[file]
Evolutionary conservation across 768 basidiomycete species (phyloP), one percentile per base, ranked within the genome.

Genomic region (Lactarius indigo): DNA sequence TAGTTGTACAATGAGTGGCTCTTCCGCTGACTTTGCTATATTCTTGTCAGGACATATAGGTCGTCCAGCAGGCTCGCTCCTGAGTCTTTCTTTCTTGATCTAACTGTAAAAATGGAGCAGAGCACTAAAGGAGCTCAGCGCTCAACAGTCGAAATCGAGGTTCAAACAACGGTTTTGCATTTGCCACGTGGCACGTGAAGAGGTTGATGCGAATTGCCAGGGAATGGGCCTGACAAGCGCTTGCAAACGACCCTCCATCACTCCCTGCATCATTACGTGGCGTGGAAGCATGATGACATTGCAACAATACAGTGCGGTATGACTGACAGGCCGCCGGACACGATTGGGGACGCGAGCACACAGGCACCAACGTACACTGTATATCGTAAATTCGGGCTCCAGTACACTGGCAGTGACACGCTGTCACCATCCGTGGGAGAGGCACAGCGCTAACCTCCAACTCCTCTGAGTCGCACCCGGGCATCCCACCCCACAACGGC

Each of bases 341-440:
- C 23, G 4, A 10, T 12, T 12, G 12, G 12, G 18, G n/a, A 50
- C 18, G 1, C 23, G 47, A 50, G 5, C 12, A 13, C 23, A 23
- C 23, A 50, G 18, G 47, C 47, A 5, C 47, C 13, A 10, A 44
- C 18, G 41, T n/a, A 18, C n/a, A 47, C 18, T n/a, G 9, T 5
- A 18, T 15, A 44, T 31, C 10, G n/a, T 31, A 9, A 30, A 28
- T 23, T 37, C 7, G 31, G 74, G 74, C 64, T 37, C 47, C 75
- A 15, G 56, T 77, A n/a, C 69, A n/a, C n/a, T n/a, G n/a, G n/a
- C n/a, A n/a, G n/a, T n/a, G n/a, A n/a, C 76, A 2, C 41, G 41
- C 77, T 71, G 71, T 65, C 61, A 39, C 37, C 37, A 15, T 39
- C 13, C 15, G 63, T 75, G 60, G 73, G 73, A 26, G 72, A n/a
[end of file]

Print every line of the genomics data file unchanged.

Evolutionary conservation across 768 basidiomycete species (phyloP), one percentile per base, ranked within the genome.

Genomic region (Lactarius indigo): DNA sequence TAGTTGTACAATGAGTGGCTCTTCCGCTGACTTTGCTATATTCTTGTCAGGACATATAGGTCGTCCAGCAGGCTCGCTCCTGAGTCTTTCTTTCTTGATCTAACTGTAAAAATGGAGCAGAGCACTAAAGGAGCTCAGCGCTCAACAGTCGAAATCGAGGTTCAAACAACGGTTTTGCATTTGCCACGTGGCACGTGAAGAGGTTGATGCGAATTGCCAGGGAATGGGCCTGACAAGCGCTTGCAAACGACCCTCCATCACTCCCTGCATCATTACGTGGCGTGGAAGCATGATGACATTGCAACAATACAGTGCGGTATGACTGACAGGCCGCCGGACACGATTGGGGACGCGAGCACACAGGCACCAACGTACACTGTATATCGTAAATTCGGGCTCCAGTACACTGGCAGTGACACGCTGTCACCATCCGTGGGAGAGGCACAGCGCTAACCTCCAACTCCTCTGAGTCGCACCCGGGCATCCCACCCCACAACGGC

Each of bases 341-440:
- C 23, G 4, A 10, T 12, T 12, G 12, G 12, G 18, G n/a, A 50
- C 18, G 1, C 23, G 47, A 50, G 5, C 12, A 13, C 23, A 23
- C 23, A 50, G 18, G 47, C 47, A 5, C 47, C 13, A 10, A 44
- C 18, G 41, T n/a, A 18, C n/a, A 47, C 18, T n/a, G 9, T 5
- A 18, T 15, A 44, T 31, C 10, G n/a, T 31, A 9, A 30, A 28
- T 23, T 37, C 7, G 31, G 74, G 74, C 64, T 37, C 47, C 75
- A 15, G 56, T 77, A n/a, C 69, A n/a, C n/a, T n/a, G n/a, G n/a
- C n/a, A n/a, G n/a, T n/a, G n/a, A n/a, C 76, A 2, C 41, G 41
- C 77, T 71, G 71, T 65, C 61, A 39, C 37, C 37, A 15, T 39
- C 13, C 15, G 63, T 75, G 60, G 73, G 73, A 26, G 72, A n/a